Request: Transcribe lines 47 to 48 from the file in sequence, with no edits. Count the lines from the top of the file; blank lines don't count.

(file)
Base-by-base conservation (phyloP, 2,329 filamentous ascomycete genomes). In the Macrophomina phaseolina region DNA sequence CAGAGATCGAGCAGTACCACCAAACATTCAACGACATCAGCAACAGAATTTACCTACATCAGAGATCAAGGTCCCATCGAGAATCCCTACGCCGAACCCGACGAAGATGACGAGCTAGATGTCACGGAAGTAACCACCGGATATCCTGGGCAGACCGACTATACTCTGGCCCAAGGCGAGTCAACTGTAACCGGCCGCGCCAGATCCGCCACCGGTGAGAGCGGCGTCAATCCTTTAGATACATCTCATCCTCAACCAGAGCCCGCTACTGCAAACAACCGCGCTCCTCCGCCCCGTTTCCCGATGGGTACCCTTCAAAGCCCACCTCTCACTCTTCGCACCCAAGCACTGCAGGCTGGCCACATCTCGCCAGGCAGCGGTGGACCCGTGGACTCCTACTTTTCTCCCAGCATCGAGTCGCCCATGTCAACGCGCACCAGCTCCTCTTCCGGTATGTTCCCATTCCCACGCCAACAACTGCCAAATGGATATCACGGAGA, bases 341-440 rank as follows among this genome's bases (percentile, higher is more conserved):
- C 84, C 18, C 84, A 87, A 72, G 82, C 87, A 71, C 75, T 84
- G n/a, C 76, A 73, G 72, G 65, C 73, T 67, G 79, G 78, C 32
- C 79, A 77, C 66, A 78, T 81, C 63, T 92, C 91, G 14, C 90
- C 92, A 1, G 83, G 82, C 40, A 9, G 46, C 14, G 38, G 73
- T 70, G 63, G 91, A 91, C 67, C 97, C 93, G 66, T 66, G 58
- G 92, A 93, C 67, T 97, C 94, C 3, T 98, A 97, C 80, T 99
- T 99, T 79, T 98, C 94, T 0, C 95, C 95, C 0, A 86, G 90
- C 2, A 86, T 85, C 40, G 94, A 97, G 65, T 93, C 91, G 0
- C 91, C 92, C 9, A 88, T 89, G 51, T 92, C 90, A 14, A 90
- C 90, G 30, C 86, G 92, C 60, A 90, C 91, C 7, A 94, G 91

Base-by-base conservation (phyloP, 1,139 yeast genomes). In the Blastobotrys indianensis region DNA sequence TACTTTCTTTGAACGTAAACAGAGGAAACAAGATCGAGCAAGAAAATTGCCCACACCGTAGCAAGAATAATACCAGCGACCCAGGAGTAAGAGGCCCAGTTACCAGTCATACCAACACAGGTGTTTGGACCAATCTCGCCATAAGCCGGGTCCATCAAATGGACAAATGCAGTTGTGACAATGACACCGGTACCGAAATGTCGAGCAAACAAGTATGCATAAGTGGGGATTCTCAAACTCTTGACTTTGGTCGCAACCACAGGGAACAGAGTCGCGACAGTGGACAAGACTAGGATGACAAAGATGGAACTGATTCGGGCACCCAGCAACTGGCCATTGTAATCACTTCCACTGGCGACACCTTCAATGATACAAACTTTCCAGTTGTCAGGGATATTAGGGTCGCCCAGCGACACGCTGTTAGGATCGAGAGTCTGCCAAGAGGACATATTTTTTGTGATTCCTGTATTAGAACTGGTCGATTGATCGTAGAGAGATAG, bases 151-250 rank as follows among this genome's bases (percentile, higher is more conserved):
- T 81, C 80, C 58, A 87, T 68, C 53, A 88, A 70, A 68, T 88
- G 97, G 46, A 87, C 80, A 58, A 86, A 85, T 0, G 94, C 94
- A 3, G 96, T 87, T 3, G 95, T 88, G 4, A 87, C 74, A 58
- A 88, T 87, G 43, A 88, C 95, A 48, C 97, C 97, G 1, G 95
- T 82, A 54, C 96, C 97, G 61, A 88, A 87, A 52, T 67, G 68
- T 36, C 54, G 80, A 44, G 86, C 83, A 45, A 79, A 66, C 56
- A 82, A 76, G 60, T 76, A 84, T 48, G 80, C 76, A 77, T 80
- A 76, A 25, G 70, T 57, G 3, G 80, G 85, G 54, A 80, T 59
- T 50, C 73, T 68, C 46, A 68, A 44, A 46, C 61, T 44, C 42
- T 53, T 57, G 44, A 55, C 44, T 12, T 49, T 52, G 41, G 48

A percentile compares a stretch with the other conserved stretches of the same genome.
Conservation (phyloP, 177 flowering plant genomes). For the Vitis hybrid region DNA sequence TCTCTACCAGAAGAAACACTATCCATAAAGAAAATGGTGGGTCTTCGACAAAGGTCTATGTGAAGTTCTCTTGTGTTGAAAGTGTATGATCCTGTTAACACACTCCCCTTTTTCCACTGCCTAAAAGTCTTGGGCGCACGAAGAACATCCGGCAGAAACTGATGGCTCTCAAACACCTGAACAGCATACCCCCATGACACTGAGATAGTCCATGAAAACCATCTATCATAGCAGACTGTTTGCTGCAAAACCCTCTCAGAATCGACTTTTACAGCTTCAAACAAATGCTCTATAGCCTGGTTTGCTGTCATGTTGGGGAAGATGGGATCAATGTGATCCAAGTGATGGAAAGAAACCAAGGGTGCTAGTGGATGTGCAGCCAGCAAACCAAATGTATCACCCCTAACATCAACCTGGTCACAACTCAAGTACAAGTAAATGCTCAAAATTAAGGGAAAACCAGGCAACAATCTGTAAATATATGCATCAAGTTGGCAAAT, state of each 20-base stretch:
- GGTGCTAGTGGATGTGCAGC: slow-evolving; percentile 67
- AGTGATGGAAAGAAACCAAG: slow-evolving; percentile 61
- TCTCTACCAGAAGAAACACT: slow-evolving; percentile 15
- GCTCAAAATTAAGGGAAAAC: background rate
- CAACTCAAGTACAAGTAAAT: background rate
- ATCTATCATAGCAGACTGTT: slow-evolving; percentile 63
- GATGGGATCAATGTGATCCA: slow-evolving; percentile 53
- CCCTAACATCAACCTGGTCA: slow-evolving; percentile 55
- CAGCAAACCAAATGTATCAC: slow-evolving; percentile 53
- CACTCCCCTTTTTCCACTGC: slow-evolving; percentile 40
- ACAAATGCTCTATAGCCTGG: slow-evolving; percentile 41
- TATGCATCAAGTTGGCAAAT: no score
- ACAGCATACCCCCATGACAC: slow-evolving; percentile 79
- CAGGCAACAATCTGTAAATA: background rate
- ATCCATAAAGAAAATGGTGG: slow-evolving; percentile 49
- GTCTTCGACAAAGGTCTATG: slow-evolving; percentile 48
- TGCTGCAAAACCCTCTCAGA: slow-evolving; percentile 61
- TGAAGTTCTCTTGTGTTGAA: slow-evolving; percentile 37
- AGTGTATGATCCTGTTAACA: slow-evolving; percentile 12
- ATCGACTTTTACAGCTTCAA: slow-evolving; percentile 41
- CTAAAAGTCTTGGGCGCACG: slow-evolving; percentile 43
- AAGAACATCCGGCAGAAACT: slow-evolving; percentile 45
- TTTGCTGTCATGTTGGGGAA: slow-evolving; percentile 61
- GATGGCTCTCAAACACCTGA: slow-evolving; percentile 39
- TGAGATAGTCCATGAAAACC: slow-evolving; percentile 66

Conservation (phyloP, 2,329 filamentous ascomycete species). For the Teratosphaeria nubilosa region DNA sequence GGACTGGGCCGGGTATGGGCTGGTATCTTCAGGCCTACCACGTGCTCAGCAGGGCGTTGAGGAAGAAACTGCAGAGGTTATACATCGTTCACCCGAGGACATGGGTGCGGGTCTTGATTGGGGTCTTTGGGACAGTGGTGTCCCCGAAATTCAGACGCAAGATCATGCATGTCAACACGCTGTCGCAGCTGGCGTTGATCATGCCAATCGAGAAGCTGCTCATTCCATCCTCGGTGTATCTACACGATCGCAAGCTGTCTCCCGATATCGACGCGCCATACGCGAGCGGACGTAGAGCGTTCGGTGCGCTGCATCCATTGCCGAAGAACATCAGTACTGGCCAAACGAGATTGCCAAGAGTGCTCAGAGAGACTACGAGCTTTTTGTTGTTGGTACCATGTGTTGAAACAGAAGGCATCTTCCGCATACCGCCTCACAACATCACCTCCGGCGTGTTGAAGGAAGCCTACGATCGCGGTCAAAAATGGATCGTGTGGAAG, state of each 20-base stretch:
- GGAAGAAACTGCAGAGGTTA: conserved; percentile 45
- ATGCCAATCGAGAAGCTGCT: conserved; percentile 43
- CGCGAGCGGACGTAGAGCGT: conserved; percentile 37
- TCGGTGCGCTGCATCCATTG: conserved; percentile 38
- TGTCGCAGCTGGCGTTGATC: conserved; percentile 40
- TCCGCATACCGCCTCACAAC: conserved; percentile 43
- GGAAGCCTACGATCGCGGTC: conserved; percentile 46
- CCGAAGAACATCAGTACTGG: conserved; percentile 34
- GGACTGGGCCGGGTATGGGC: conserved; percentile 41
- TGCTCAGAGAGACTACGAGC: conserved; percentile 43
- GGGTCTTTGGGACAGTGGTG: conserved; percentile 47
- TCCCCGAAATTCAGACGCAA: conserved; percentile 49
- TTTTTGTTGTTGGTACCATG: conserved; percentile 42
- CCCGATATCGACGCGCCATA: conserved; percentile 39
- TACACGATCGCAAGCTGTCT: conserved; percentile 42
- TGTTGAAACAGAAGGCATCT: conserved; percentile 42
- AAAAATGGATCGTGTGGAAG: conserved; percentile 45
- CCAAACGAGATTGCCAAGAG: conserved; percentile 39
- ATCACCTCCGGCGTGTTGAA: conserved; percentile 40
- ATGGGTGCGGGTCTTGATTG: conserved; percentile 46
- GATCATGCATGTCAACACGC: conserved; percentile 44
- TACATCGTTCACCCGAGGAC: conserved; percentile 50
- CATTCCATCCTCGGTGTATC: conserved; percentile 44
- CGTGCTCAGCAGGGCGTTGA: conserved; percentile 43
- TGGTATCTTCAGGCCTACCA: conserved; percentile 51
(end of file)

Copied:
- TTTGCTGTCATGTTGGGGAA: slow-evolving; percentile 61
- GATGGCTCTCAAACACCTGA: slow-evolving; percentile 39